St. George and St. Michael Volume III eBook

This eBook from the Gutenberg Project consists of approximately 169 pages of information about St. George and St. Michael Volume III.

The marquis’s request to be allowed to communicate with the king had been an unfortunate one.  It increased suspicion of all kinds, rendered the various reports of the landing of the Irish army under lord Glamorgan more credible, roused the resolution to render all communication impossible, and led to the drawing of a cordon around the place that not a soul should pass unquestioned.  The measure would indeed have been unavailing had the garrison been as able as formerly to make sallies; but ever since colonel Morgan received his reinforcement, the issuing troopers had been invariably met at but a few yards from home, and immediately driven in again by largely superior numbers.  Still the cordon required a good many more men than the besieging party could well spare without too much weakening their positions, and they had therefore sought the aid of all the gentlemen of puritian politics in the vicinity, and of course that of Mr. Heywood.  With the men his father sent, Richard himself offered his services, in the hope that, at the coming fall of the stronghold, he might have a chance of being useful to Dorothy.  They had given the cordon a wide extension, in order that an issuing messenger might not perceive his danger until he was too far from the castle to regain it, and then by capturing him might acquire information.  Hence it came that posts could be assigned to Richard and his men within such a distance of Redware as admitted of their being with their own people when off duty.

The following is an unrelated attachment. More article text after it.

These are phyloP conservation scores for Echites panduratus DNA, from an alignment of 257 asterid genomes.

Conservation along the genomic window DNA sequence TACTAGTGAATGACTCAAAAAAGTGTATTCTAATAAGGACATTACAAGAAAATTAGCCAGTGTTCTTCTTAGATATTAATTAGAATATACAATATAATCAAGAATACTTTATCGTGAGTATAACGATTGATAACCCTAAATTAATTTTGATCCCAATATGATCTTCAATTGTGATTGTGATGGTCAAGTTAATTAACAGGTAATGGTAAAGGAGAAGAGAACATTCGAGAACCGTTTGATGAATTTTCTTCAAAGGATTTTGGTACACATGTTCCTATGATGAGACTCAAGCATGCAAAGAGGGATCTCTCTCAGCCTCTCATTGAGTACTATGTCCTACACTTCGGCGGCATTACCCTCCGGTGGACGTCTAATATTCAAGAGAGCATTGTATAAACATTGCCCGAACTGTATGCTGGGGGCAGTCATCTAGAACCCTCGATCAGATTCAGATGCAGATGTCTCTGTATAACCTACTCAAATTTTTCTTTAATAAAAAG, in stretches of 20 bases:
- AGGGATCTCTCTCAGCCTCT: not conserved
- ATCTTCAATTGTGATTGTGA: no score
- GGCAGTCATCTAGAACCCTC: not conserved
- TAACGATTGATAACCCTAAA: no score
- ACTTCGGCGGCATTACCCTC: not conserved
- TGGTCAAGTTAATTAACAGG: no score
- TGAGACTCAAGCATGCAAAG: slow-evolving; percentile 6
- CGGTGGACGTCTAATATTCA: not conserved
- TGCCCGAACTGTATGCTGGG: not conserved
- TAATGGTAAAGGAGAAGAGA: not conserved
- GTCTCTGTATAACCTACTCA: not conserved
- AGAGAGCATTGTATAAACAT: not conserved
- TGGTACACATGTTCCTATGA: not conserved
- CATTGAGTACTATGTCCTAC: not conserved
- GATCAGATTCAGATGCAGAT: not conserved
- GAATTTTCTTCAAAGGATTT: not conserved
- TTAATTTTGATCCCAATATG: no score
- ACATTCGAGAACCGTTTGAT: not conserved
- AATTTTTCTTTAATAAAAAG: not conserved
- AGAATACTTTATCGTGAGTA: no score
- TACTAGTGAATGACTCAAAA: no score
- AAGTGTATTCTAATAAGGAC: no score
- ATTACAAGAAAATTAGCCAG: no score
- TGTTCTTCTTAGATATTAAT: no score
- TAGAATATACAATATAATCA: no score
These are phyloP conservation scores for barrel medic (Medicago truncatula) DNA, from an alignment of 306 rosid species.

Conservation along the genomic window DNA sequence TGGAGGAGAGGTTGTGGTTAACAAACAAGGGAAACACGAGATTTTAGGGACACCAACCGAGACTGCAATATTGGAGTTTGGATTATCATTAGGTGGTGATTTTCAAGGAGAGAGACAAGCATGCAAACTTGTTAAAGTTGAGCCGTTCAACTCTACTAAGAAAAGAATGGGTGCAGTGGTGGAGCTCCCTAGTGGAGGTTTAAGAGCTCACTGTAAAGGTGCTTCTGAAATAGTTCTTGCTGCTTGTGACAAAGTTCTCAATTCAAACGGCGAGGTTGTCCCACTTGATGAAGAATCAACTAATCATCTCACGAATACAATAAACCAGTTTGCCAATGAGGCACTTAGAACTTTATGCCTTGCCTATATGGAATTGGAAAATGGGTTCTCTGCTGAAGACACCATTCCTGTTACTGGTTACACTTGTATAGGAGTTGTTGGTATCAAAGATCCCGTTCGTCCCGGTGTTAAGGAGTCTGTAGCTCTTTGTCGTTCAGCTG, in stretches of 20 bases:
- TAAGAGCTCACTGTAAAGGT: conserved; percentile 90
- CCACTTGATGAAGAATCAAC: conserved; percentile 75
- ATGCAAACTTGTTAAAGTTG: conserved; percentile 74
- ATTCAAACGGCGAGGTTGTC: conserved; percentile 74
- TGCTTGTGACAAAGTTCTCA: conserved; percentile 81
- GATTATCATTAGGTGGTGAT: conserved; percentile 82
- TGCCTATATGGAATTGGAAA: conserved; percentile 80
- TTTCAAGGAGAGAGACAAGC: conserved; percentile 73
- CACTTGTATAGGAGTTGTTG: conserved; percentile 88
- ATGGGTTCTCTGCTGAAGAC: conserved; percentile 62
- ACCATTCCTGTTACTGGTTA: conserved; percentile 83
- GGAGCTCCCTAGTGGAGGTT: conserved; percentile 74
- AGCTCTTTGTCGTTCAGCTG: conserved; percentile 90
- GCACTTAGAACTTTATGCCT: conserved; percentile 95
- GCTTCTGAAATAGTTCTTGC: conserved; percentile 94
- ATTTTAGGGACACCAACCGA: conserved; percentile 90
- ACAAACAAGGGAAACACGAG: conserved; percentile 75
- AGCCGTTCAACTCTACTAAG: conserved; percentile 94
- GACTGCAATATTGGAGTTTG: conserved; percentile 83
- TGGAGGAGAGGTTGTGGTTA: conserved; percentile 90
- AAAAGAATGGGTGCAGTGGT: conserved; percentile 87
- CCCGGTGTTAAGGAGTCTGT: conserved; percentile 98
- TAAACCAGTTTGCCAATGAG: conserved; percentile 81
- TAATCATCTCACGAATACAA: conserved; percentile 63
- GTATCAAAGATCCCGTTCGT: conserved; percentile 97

CHAPTER LIII.

Faithful foes.

Hearing Upstill’s shot, and then Dick’s hoofs on the sward, Richard fortunately judged well and took the right direction.  What was his astonishment and delight when, passing hurriedly through the hedge in the expectation of encountering a cavalier, he saw Dorothy mounted on Dick!  What form but hers had been filling soul and brain when he was startled by the shot!  And there she was before him!  He felt like one who knows the moon is weaving a dream in his brain.

‘Dorothy,’ he murmured tremblingly, and his voice sounded to him like that of some one speaking far away.  He drew nearer, as one might approach a beloved ghost, anxious not to scare her.  He laid his hand on Dick’s neck, half fearful of finding him but a shadow.

‘Richard!’ said Dorothy, looking down on him benignant as Diana upon Endymion.

Then suddenly, at her voice and the assurance of her bodily presence, a great wave from the ocean of duty broke thunderous on the shore of his consciousness.

‘Dorothy, I am bound to question thee,’ he said:  ’whence comest thou? and whither art thou bound?’

‘If I should refuse to answer thee, Richard?’ returned Dorothy with a smile.

’Then must I take thee to headquarters.  And bethink thee, Dorothy, how that would cut me to the heart.’

The moon shone full upon his face, and Dorothy saw the end of a great scar that came from under his hat down on to his forehead.

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St. George and St. Michael Volume III from Project Gutenberg. Public domain.
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